How to Engage with the C-Shopper…in 0.3 seconds! (Infographic)

New research shows that convenience store shoppers spend only 1/3rd of a second interacting with a display

Roughly how long do you think you spend doing your weekly shop? On average a supermarket shop lasts around 40 minutes…however that number dramatically reduces when it comes to time spent in a convenience store.

According to latest research the typical convenience store shopper, given the more focussed nature of their shop visit, is in and out in under four minutes, during which time they would pass 606 individual product category displays, averaging 0.3 seconds per display!

The experiment, reported by Convenience Store and carried out by HIM and POPAI, aimed to evaluate the effectiveness of fixture displays in the convenience sector. The project involved collecting data from stores in five different convenience fascia’s over 35 days.

The Lick View, by Stuart Button (Group Creative Director)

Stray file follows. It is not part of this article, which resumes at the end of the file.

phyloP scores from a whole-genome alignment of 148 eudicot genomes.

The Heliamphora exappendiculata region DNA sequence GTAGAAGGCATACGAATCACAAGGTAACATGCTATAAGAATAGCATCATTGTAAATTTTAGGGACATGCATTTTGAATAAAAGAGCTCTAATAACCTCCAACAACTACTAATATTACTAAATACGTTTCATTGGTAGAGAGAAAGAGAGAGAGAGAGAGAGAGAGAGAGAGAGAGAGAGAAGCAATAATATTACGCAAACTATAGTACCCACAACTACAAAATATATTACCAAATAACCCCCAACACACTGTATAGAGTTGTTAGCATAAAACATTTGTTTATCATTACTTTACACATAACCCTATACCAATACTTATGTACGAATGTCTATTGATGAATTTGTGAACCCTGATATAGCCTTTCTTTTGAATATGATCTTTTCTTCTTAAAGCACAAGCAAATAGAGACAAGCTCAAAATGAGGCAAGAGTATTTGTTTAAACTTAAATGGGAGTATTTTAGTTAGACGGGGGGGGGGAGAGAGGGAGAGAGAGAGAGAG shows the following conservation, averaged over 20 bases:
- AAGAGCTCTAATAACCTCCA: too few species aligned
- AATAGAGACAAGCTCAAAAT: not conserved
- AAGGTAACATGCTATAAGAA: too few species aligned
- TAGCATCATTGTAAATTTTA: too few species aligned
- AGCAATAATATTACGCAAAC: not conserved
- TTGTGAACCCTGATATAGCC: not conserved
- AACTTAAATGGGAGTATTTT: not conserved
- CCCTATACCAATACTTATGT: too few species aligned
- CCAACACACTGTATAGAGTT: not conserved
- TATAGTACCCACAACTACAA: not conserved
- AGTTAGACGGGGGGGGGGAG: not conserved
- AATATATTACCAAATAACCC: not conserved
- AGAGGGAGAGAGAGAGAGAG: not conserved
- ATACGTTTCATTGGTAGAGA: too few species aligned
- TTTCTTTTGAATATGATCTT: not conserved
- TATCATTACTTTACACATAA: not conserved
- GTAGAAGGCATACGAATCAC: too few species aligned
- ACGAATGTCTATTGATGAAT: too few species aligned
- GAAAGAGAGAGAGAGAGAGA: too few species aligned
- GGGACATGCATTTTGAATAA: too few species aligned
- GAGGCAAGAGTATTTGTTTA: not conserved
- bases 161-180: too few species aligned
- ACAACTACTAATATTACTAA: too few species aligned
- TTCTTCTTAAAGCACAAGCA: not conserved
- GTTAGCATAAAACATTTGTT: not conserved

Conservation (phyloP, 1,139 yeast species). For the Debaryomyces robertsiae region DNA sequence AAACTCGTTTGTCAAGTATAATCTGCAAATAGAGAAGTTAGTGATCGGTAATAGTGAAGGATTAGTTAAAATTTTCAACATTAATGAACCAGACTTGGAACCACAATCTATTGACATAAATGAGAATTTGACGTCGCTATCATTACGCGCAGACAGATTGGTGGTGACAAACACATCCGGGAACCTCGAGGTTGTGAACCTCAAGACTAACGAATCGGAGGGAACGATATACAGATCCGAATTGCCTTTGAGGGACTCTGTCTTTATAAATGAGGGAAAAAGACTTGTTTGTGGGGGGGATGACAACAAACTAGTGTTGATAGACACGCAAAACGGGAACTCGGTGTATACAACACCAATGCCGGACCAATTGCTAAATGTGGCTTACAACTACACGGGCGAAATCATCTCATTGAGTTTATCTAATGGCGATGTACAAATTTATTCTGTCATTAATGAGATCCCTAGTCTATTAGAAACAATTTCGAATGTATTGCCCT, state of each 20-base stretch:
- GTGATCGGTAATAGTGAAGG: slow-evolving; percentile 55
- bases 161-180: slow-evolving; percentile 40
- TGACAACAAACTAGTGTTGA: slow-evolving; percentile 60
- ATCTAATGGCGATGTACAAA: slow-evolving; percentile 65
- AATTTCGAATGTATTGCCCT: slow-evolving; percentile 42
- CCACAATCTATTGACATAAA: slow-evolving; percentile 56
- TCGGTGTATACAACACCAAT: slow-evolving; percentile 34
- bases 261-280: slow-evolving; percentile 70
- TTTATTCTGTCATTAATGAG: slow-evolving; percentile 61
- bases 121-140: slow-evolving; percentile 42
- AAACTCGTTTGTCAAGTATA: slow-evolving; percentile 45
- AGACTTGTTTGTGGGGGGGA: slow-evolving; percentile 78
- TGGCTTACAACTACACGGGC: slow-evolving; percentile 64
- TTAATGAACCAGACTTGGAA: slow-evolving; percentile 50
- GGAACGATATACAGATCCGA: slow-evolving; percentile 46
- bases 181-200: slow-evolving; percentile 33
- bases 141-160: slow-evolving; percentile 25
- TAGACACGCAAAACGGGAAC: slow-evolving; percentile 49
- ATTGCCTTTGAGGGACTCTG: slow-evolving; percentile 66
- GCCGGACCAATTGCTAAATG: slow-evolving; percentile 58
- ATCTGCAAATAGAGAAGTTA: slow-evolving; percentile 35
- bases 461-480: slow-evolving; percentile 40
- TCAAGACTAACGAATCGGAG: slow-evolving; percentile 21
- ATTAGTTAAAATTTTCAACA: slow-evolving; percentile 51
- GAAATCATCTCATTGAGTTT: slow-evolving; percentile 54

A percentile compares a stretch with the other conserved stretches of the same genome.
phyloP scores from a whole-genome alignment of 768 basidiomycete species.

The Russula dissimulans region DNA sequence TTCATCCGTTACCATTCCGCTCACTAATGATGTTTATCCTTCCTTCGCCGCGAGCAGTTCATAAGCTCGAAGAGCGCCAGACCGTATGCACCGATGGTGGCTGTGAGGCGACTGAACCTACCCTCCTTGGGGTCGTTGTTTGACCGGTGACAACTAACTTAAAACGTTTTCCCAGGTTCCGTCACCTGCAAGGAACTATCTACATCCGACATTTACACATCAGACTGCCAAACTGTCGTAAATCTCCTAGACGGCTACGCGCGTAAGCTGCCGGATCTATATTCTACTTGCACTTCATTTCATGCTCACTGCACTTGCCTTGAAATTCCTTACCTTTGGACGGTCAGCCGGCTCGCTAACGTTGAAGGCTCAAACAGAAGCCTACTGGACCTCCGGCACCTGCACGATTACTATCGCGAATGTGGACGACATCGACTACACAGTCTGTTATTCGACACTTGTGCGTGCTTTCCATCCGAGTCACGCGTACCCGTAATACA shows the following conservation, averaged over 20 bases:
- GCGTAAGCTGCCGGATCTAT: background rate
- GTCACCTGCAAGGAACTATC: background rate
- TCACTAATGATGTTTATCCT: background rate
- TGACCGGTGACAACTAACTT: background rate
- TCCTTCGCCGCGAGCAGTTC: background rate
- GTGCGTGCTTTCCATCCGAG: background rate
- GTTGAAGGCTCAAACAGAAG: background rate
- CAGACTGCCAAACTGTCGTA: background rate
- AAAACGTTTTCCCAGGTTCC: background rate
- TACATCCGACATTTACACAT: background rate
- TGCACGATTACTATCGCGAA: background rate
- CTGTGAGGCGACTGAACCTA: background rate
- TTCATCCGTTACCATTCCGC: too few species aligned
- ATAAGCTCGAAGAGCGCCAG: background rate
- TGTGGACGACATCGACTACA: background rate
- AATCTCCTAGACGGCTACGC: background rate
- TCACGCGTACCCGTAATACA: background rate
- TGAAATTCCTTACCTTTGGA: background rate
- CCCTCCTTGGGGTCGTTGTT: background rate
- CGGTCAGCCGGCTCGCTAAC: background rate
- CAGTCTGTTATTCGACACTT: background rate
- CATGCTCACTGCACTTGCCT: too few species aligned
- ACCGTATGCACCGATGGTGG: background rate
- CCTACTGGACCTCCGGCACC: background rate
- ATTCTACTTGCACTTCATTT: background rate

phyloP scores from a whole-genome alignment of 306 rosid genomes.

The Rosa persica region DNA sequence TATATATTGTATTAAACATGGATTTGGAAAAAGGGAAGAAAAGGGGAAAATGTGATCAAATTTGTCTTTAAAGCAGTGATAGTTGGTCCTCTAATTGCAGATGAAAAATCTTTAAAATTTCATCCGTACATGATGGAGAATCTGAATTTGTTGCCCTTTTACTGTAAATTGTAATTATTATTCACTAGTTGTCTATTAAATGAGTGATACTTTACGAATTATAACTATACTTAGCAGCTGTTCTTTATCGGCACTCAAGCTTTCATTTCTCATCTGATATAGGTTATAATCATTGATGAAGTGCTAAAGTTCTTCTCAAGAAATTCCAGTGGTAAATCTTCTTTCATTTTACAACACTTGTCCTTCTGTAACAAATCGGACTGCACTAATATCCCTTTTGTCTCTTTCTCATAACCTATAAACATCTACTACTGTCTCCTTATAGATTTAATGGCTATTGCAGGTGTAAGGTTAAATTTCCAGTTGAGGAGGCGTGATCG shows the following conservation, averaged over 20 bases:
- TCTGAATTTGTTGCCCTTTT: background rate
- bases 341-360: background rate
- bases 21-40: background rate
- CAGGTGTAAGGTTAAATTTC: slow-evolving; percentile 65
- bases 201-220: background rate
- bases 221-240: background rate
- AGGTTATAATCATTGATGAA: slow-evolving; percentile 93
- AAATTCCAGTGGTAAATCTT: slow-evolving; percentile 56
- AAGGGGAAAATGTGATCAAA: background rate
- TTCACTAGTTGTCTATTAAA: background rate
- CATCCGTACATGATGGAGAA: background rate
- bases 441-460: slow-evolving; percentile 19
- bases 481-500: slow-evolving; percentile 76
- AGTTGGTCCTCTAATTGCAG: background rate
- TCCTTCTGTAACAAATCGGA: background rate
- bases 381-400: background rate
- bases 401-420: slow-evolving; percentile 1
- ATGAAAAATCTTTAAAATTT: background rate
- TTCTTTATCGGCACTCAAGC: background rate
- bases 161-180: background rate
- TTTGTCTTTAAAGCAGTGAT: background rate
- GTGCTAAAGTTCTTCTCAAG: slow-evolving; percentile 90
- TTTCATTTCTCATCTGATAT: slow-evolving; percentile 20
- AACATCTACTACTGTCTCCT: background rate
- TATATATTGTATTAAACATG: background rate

There are a million statistics (roughly) around a shopper’s journey and buying behaviours.

Most are snoozeville, but some offer us some pertinent information we should take into consideration when creating new shopper work.

For instance we make on average 10,000 decisions a day, with 90% of all purchasing decisions being made subconsciously (I wonder how they test this, its not like we can ask our subconscious), and 85% of buying decisions are influenced by negative online reviews. Let’s face it, we all seek out the No Star Review on trip Advisor, no matter how many 5 Star Reviews a restaurant has got.

However, a very powerful one for brick and mortar retailers to remember is the final purchase decision. Our friends at POPAI produced a pivotal report in 2014 – Mass Merchant Shopper Engagement Study – showing that 82% of purchases in store are not “specifically planned”.

The last three feet remain as powerful as ever, with the latest report from POPAI shows us that a shopper spends on average 0.3 seconds looking at each display.

In short, if you get something in-store, it better be good.

November 24, 2017 | Blog